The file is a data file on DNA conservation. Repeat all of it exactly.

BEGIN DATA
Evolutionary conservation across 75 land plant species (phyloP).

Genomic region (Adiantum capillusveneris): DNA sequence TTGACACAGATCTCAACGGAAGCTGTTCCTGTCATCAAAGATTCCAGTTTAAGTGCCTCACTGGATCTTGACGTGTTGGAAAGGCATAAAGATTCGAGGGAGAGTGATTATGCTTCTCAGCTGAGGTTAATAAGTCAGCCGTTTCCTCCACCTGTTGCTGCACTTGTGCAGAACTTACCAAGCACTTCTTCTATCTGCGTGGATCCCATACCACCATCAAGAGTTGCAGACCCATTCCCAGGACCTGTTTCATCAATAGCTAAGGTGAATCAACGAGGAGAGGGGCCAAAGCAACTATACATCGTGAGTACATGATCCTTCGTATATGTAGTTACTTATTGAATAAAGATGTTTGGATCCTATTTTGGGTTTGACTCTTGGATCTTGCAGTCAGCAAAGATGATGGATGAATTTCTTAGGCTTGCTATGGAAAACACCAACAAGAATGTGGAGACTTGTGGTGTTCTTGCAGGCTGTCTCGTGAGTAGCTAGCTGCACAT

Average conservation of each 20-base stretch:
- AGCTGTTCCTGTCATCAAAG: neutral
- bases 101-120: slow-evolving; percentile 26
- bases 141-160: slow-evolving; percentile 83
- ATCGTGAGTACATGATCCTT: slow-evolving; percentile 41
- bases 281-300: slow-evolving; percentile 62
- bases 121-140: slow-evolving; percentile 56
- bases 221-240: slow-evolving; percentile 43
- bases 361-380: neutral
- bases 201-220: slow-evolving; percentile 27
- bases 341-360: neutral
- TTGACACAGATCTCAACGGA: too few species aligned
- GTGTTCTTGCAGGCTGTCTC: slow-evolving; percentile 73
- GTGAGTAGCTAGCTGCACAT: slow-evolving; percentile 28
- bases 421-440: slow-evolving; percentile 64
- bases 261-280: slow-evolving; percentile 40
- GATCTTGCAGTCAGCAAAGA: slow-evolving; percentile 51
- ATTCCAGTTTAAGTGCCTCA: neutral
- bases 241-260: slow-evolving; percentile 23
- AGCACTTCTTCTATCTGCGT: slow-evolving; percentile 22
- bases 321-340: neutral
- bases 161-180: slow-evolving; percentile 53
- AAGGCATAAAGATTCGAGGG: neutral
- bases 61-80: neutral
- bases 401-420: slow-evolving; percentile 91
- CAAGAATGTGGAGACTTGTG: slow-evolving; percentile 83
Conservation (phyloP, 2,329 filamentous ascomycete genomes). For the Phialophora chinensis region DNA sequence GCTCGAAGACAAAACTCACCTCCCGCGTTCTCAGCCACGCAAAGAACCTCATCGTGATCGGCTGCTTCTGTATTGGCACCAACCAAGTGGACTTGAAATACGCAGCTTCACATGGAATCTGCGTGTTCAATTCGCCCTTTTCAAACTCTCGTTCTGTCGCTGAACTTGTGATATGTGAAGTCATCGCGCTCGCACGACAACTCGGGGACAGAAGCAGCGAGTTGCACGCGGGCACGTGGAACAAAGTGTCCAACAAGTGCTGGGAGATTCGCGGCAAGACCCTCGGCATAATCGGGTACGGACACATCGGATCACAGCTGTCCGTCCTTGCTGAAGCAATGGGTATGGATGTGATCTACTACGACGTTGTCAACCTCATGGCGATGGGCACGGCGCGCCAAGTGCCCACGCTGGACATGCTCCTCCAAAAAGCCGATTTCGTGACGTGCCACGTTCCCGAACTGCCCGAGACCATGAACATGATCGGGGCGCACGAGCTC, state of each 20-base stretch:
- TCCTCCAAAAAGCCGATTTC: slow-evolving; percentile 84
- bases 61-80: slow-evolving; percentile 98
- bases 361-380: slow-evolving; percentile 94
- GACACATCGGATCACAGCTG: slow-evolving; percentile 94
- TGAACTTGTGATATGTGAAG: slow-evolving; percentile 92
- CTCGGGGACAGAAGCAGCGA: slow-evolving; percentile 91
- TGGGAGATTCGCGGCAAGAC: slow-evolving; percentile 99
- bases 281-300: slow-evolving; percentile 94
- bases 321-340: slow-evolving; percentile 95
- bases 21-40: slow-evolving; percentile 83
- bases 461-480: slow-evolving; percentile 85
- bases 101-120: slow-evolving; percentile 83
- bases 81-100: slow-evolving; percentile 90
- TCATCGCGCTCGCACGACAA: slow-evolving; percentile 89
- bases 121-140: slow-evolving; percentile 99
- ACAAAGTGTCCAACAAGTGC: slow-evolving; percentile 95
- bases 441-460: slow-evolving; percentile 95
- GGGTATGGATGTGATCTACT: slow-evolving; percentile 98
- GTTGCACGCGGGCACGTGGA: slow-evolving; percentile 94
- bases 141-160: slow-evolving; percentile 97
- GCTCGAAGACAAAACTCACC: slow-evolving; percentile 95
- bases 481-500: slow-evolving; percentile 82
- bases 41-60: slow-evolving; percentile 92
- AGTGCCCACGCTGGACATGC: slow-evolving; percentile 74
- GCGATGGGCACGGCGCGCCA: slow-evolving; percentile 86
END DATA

Evolutionary conservation across 75 land plant species (phyloP).

Genomic region (Adiantum capillusveneris): DNA sequence TTGACACAGATCTCAACGGAAGCTGTTCCTGTCATCAAAGATTCCAGTTTAAGTGCCTCACTGGATCTTGACGTGTTGGAAAGGCATAAAGATTCGAGGGAGAGTGATTATGCTTCTCAGCTGAGGTTAATAAGTCAGCCGTTTCCTCCACCTGTTGCTGCACTTGTGCAGAACTTACCAAGCACTTCTTCTATCTGCGTGGATCCCATACCACCATCAAGAGTTGCAGACCCATTCCCAGGACCTGTTTCATCAATAGCTAAGGTGAATCAACGAGGAGAGGGGCCAAAGCAACTATACATCGTGAGTACATGATCCTTCGTATATGTAGTTACTTATTGAATAAAGATGTTTGGATCCTATTTTGGGTTTGACTCTTGGATCTTGCAGTCAGCAAAGATGATGGATGAATTTCTTAGGCTTGCTATGGAAAACACCAACAAGAATGTGGAGACTTGTGGTGTTCTTGCAGGCTGTCTCGTGAGTAGCTAGCTGCACAT

Average conservation of each 20-base stretch:
- AGCTGTTCCTGTCATCAAAG: neutral
- bases 101-120: slow-evolving; percentile 26
- bases 141-160: slow-evolving; percentile 83
- ATCGTGAGTACATGATCCTT: slow-evolving; percentile 41
- bases 281-300: slow-evolving; percentile 62
- bases 121-140: slow-evolving; percentile 56
- bases 221-240: slow-evolving; percentile 43
- bases 361-380: neutral
- bases 201-220: slow-evolving; percentile 27
- bases 341-360: neutral
- TTGACACAGATCTCAACGGA: too few species aligned
- GTGTTCTTGCAGGCTGTCTC: slow-evolving; percentile 73
- GTGAGTAGCTAGCTGCACAT: slow-evolving; percentile 28
- bases 421-440: slow-evolving; percentile 64
- bases 261-280: slow-evolving; percentile 40
- GATCTTGCAGTCAGCAAAGA: slow-evolving; percentile 51
- ATTCCAGTTTAAGTGCCTCA: neutral
- bases 241-260: slow-evolving; percentile 23
- AGCACTTCTTCTATCTGCGT: slow-evolving; percentile 22
- bases 321-340: neutral
- bases 161-180: slow-evolving; percentile 53
- AAGGCATAAAGATTCGAGGG: neutral
- bases 61-80: neutral
- bases 401-420: slow-evolving; percentile 91
- CAAGAATGTGGAGACTTGTG: slow-evolving; percentile 83
Conservation (phyloP, 2,329 filamentous ascomycete genomes). For the Phialophora chinensis region DNA sequence GCTCGAAGACAAAACTCACCTCCCGCGTTCTCAGCCACGCAAAGAACCTCATCGTGATCGGCTGCTTCTGTATTGGCACCAACCAAGTGGACTTGAAATACGCAGCTTCACATGGAATCTGCGTGTTCAATTCGCCCTTTTCAAACTCTCGTTCTGTCGCTGAACTTGTGATATGTGAAGTCATCGCGCTCGCACGACAACTCGGGGACAGAAGCAGCGAGTTGCACGCGGGCACGTGGAACAAAGTGTCCAACAAGTGCTGGGAGATTCGCGGCAAGACCCTCGGCATAATCGGGTACGGACACATCGGATCACAGCTGTCCGTCCTTGCTGAAGCAATGGGTATGGATGTGATCTACTACGACGTTGTCAACCTCATGGCGATGGGCACGGCGCGCCAAGTGCCCACGCTGGACATGCTCCTCCAAAAAGCCGATTTCGTGACGTGCCACGTTCCCGAACTGCCCGAGACCATGAACATGATCGGGGCGCACGAGCTC, state of each 20-base stretch:
- TCCTCCAAAAAGCCGATTTC: slow-evolving; percentile 84
- bases 61-80: slow-evolving; percentile 98
- bases 361-380: slow-evolving; percentile 94
- GACACATCGGATCACAGCTG: slow-evolving; percentile 94
- TGAACTTGTGATATGTGAAG: slow-evolving; percentile 92
- CTCGGGGACAGAAGCAGCGA: slow-evolving; percentile 91
- TGGGAGATTCGCGGCAAGAC: slow-evolving; percentile 99
- bases 281-300: slow-evolving; percentile 94
- bases 321-340: slow-evolving; percentile 95
- bases 21-40: slow-evolving; percentile 83
- bases 461-480: slow-evolving; percentile 85
- bases 101-120: slow-evolving; percentile 83
- bases 81-100: slow-evolving; percentile 90
- TCATCGCGCTCGCACGACAA: slow-evolving; percentile 89
- bases 121-140: slow-evolving; percentile 99
- ACAAAGTGTCCAACAAGTGC: slow-evolving; percentile 95
- bases 441-460: slow-evolving; percentile 95
- GGGTATGGATGTGATCTACT: slow-evolving; percentile 98
- GTTGCACGCGGGCACGTGGA: slow-evolving; percentile 94
- bases 141-160: slow-evolving; percentile 97
- GCTCGAAGACAAAACTCACC: slow-evolving; percentile 95
- bases 481-500: slow-evolving; percentile 82
- bases 41-60: slow-evolving; percentile 92
- AGTGCCCACGCTGGACATGC: slow-evolving; percentile 74
- GCGATGGGCACGGCGCGCCA: slow-evolving; percentile 86